Silky Oak, Southern Silky Oak
This species occurs in northern New South Wales and southern Queensland from near the coast to about 150 km inland. It is now relatively rare in its natural state. The latitudinal range is 26-30o S and the altitudinal range from near sea level to 1100 m. (QLD, NSW)Features:
A fast-growing, single-stemmed tree usually 20-30 m in height and about 80 cm in diameter but sometimes larger. The dark grey bark is furrowed in a lace-like pattern. Young branchlets are angular, ridged and maybe slightly hairy. The fern-like foliage is very distinctive. The leaves are 10-34 cm long and 9-15 cm wide, pinnate to bipinnate, green on the upper surface and pale and silky below. The bright orange flowers, about 2 cm long, are borne in many pairs along the flower spikes, in October to November. Fruits are two-seeded follicles (a dry fruit which splits to release the seeds), 2 cm long. Seeds are 13-19 mm long and 8-10 mm wide with a papery wing around the brown central seed. Mature seed is found in December and January. There are about 42 000 viable seeds per kilogram and they germinate readily without pre-treatment.Ecology/Way of Life:
The climate is warm, humid to sub-humid but varies considerably because of the altitudinal range. Only occasional frosts occur in most localities but this species will tolerate temperatures as low as -8o C. Mean annual rainfall is 750-1700 mm with a summer maximum. Trees growing on stream banks have better access to soil moisture than indicated by the rainfall data; it is typically found along streams but also on dry hillsides. It grows in rainforest often associated with Araucaria spp. (hoop pines and others) and on riverbanks with Casuarina cunninghamiana. It is commonest on rather fertile soils derived from river alluvium or basalt but its special proteoid roots enable it to tolerate less fertile conditions. Proteoid roots, typical in this family, are short, densely clustered lateral roots involved in extracting mineral bound nutrients in infertile soils.Interaction with Humans/Threats:
Grevillea robusta is popular in warm temperate and tropical highlands of many countries, formerly a shade tree for tea and coffee and now as an agroforestry tree for small farms. It is very common on small farms in the Kenyan highlands where it apparently less competitive with maize and other crops than other tree species. It provides timber, poles, firewood and leaf mulch and is very easy to propagate and manage. Its use in Australia in earlier days for furniture has been curtailed due to the diminished supply from natural stands. It is an attractive ornamental and is also used as an indoor plant in Europe. The flowers are a rich source of nectar for honey plant. It has the potential to become a weed and has caused some problems in Hawaii.Other Comments:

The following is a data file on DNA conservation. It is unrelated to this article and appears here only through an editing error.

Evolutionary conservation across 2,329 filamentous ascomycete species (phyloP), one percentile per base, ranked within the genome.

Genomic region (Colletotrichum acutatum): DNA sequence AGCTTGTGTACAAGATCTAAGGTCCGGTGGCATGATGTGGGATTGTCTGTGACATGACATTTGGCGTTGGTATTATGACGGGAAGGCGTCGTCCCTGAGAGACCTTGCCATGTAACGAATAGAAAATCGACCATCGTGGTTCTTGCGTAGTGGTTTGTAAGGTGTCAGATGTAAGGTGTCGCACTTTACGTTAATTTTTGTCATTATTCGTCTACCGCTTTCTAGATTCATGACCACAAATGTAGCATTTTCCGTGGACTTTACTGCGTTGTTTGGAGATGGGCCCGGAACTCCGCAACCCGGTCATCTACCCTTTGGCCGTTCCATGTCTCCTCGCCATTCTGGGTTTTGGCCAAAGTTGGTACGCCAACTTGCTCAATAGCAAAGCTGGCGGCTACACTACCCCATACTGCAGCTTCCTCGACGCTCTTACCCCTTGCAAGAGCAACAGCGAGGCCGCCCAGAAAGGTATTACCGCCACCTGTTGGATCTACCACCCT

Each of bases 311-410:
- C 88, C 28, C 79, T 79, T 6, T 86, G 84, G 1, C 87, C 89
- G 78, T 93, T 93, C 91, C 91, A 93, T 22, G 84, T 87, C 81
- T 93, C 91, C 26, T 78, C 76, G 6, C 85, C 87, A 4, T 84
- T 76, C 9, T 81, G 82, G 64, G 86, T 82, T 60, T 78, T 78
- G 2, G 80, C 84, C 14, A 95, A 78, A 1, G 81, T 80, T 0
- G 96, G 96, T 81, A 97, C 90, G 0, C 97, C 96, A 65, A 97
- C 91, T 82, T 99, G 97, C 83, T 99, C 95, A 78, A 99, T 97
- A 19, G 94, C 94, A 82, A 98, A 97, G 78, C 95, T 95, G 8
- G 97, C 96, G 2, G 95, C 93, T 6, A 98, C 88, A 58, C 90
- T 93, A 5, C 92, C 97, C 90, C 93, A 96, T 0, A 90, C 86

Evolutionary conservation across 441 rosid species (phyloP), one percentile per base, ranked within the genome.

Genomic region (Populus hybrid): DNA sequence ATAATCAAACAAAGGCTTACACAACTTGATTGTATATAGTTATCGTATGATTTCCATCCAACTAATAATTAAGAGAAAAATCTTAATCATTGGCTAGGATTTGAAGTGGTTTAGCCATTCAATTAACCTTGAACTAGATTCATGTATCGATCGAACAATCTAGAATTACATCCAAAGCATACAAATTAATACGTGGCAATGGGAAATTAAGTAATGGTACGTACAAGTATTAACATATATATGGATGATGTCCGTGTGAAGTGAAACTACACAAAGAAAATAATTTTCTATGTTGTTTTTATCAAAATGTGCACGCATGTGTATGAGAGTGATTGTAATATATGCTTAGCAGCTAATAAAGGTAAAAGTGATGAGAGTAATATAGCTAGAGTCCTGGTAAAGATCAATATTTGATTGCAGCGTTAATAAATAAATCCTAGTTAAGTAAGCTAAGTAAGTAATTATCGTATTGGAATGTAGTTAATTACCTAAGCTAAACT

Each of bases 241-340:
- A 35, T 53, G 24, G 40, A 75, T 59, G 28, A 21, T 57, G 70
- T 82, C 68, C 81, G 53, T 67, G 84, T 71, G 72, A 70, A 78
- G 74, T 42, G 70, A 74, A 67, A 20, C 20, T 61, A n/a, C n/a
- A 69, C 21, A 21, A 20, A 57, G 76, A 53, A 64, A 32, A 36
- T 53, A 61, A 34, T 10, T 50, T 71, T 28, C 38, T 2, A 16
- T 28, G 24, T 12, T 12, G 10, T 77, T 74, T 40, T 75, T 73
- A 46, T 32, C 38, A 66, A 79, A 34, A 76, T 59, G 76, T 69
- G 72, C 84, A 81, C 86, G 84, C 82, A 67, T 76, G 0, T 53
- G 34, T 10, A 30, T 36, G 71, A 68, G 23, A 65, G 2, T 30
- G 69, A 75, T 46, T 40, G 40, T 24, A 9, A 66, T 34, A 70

Grevillea robusta was named in 1830 by the explorer and botanist, Allan Cunningham; the genus name honours Charles F. Greville (1749-1809), co-founder of the London Horticultural Society; the species name, from the Latin robustus = hard, strong or robust, refers to the large size of this species of Grevillea, many of which are shrubs.Further Reading:
Boland, D.J., Brooker, M.I.H., Chippendale, G.M., Hall, N., Hyland, B.P.M., Kleinig, D.A., Johnston, R.D. and Turner, J.D. 1984. Forest trees of Australia. 4th ed. Nelson and CSIRO, Melbourne. 687p.
Doran, J.C. and Turnbull, J.W. (eds.) 1997. Australian trees and shrubs; species for land rehabilitation and farm planting in the tropics. ACIAR Monograph no. 24. Australian Centre for International Agricultural Research, Canberra. 384p.
Harwood, C.E. 1989. Grevillea robusta: an annotated bibliography. CSIRO, Canberra and International Council for Research in Agroforestry (ICRAF), Nairobi.
Harwood, C.E. (ed.) 1992. Grevillea robusta in agroforestry and forestry. International Council for Research in Agroforestry (ICRAF), Nairobi. 190p.Topics: Honey Soils Timber Plant structure Agroforestry Firewood Ornamental Fodder Firewood Germination
Text & map from Australian Trees and Shrubs, courtesy Australian Centre for International Agricultural Research; text edited by J. Turnbull; photo courtesy David Lea. Sponsored by: